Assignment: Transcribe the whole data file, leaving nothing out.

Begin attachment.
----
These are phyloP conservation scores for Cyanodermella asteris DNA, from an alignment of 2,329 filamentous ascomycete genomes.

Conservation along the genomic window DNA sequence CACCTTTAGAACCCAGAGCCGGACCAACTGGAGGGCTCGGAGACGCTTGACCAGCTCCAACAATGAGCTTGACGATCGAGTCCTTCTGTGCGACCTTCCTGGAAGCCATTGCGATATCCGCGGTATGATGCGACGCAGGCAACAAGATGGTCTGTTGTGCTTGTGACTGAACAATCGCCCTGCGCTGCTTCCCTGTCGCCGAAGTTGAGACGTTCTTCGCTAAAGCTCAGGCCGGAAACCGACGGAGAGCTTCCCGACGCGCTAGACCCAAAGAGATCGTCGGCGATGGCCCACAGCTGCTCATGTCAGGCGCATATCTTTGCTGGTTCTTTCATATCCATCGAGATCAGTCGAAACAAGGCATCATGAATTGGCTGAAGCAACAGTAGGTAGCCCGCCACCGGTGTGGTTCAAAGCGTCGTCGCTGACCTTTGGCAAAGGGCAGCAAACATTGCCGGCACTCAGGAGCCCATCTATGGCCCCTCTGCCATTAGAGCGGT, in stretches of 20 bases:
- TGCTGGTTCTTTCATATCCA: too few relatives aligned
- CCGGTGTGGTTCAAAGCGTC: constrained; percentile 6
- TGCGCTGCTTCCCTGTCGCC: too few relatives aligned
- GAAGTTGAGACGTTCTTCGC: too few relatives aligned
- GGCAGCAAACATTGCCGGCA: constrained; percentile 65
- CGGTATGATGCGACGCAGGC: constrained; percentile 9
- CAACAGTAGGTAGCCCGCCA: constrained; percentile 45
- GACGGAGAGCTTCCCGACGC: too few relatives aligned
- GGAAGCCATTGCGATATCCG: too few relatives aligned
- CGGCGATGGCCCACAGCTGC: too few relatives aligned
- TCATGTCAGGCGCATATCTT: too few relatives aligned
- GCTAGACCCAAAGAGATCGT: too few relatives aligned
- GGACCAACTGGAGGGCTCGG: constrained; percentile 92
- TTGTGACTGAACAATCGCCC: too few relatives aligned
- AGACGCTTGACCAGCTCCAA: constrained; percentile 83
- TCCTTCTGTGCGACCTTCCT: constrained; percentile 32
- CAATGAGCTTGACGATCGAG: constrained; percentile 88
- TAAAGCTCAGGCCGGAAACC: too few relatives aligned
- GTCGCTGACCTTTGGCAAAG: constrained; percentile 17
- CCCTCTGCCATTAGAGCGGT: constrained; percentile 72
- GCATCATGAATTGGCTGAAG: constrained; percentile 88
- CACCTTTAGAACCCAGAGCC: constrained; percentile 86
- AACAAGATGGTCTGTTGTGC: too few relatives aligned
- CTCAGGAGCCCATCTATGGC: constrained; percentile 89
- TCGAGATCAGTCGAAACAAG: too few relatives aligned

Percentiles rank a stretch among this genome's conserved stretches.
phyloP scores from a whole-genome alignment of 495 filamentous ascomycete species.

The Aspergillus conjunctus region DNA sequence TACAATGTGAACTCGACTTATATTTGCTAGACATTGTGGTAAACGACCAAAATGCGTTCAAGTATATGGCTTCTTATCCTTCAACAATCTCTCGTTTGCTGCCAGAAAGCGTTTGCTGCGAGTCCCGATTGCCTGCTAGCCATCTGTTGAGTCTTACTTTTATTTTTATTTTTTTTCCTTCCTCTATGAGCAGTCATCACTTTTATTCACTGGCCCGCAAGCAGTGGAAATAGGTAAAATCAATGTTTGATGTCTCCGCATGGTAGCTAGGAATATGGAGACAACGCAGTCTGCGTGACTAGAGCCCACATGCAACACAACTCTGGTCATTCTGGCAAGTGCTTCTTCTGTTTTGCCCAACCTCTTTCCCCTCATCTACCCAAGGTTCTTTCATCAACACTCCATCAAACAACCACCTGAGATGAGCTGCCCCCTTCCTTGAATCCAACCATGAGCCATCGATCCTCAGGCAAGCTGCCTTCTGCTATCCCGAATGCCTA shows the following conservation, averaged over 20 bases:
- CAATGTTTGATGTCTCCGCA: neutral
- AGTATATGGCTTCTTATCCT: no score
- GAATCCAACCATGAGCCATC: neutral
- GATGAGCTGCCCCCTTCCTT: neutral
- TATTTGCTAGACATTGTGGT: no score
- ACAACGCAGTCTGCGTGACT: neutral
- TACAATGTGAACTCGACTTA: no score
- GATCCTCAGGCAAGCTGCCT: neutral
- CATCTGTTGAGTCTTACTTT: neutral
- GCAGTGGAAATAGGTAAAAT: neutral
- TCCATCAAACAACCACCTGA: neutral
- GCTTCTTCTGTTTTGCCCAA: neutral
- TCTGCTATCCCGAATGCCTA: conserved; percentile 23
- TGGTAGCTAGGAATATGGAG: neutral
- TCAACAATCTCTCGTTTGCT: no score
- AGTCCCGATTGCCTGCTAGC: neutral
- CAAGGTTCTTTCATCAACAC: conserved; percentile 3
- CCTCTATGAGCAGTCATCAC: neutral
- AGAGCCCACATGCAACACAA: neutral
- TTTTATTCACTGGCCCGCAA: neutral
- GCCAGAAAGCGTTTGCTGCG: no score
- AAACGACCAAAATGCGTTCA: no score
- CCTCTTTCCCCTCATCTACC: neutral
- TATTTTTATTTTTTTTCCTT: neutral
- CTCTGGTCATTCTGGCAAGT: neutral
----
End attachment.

These are phyloP conservation scores for Cyanodermella asteris DNA, from an alignment of 2,329 filamentous ascomycete genomes.

Conservation along the genomic window DNA sequence CACCTTTAGAACCCAGAGCCGGACCAACTGGAGGGCTCGGAGACGCTTGACCAGCTCCAACAATGAGCTTGACGATCGAGTCCTTCTGTGCGACCTTCCTGGAAGCCATTGCGATATCCGCGGTATGATGCGACGCAGGCAACAAGATGGTCTGTTGTGCTTGTGACTGAACAATCGCCCTGCGCTGCTTCCCTGTCGCCGAAGTTGAGACGTTCTTCGCTAAAGCTCAGGCCGGAAACCGACGGAGAGCTTCCCGACGCGCTAGACCCAAAGAGATCGTCGGCGATGGCCCACAGCTGCTCATGTCAGGCGCATATCTTTGCTGGTTCTTTCATATCCATCGAGATCAGTCGAAACAAGGCATCATGAATTGGCTGAAGCAACAGTAGGTAGCCCGCCACCGGTGTGGTTCAAAGCGTCGTCGCTGACCTTTGGCAAAGGGCAGCAAACATTGCCGGCACTCAGGAGCCCATCTATGGCCCCTCTGCCATTAGAGCGGT, in stretches of 20 bases:
- TGCTGGTTCTTTCATATCCA: too few relatives aligned
- CCGGTGTGGTTCAAAGCGTC: constrained; percentile 6
- TGCGCTGCTTCCCTGTCGCC: too few relatives aligned
- GAAGTTGAGACGTTCTTCGC: too few relatives aligned
- GGCAGCAAACATTGCCGGCA: constrained; percentile 65
- CGGTATGATGCGACGCAGGC: constrained; percentile 9
- CAACAGTAGGTAGCCCGCCA: constrained; percentile 45
- GACGGAGAGCTTCCCGACGC: too few relatives aligned
- GGAAGCCATTGCGATATCCG: too few relatives aligned
- CGGCGATGGCCCACAGCTGC: too few relatives aligned
- TCATGTCAGGCGCATATCTT: too few relatives aligned
- GCTAGACCCAAAGAGATCGT: too few relatives aligned
- GGACCAACTGGAGGGCTCGG: constrained; percentile 92
- TTGTGACTGAACAATCGCCC: too few relatives aligned
- AGACGCTTGACCAGCTCCAA: constrained; percentile 83
- TCCTTCTGTGCGACCTTCCT: constrained; percentile 32
- CAATGAGCTTGACGATCGAG: constrained; percentile 88
- TAAAGCTCAGGCCGGAAACC: too few relatives aligned
- GTCGCTGACCTTTGGCAAAG: constrained; percentile 17
- CCCTCTGCCATTAGAGCGGT: constrained; percentile 72
- GCATCATGAATTGGCTGAAG: constrained; percentile 88
- CACCTTTAGAACCCAGAGCC: constrained; percentile 86
- AACAAGATGGTCTGTTGTGC: too few relatives aligned
- CTCAGGAGCCCATCTATGGC: constrained; percentile 89
- TCGAGATCAGTCGAAACAAG: too few relatives aligned

Percentiles rank a stretch among this genome's conserved stretches.
phyloP scores from a whole-genome alignment of 495 filamentous ascomycete species.

The Aspergillus conjunctus region DNA sequence TACAATGTGAACTCGACTTATATTTGCTAGACATTGTGGTAAACGACCAAAATGCGTTCAAGTATATGGCTTCTTATCCTTCAACAATCTCTCGTTTGCTGCCAGAAAGCGTTTGCTGCGAGTCCCGATTGCCTGCTAGCCATCTGTTGAGTCTTACTTTTATTTTTATTTTTTTTCCTTCCTCTATGAGCAGTCATCACTTTTATTCACTGGCCCGCAAGCAGTGGAAATAGGTAAAATCAATGTTTGATGTCTCCGCATGGTAGCTAGGAATATGGAGACAACGCAGTCTGCGTGACTAGAGCCCACATGCAACACAACTCTGGTCATTCTGGCAAGTGCTTCTTCTGTTTTGCCCAACCTCTTTCCCCTCATCTACCCAAGGTTCTTTCATCAACACTCCATCAAACAACCACCTGAGATGAGCTGCCCCCTTCCTTGAATCCAACCATGAGCCATCGATCCTCAGGCAAGCTGCCTTCTGCTATCCCGAATGCCTA shows the following conservation, averaged over 20 bases:
- CAATGTTTGATGTCTCCGCA: neutral
- AGTATATGGCTTCTTATCCT: no score
- GAATCCAACCATGAGCCATC: neutral
- GATGAGCTGCCCCCTTCCTT: neutral
- TATTTGCTAGACATTGTGGT: no score
- ACAACGCAGTCTGCGTGACT: neutral
- TACAATGTGAACTCGACTTA: no score
- GATCCTCAGGCAAGCTGCCT: neutral
- CATCTGTTGAGTCTTACTTT: neutral
- GCAGTGGAAATAGGTAAAAT: neutral
- TCCATCAAACAACCACCTGA: neutral
- GCTTCTTCTGTTTTGCCCAA: neutral
- TCTGCTATCCCGAATGCCTA: conserved; percentile 23
- TGGTAGCTAGGAATATGGAG: neutral
- TCAACAATCTCTCGTTTGCT: no score
- AGTCCCGATTGCCTGCTAGC: neutral
- CAAGGTTCTTTCATCAACAC: conserved; percentile 3
- CCTCTATGAGCAGTCATCAC: neutral
- AGAGCCCACATGCAACACAA: neutral
- TTTTATTCACTGGCCCGCAA: neutral
- GCCAGAAAGCGTTTGCTGCG: no score
- AAACGACCAAAATGCGTTCA: no score
- CCTCTTTCCCCTCATCTACC: neutral
- TATTTTTATTTTTTTTCCTT: neutral
- CTCTGGTCATTCTGGCAAGT: neutral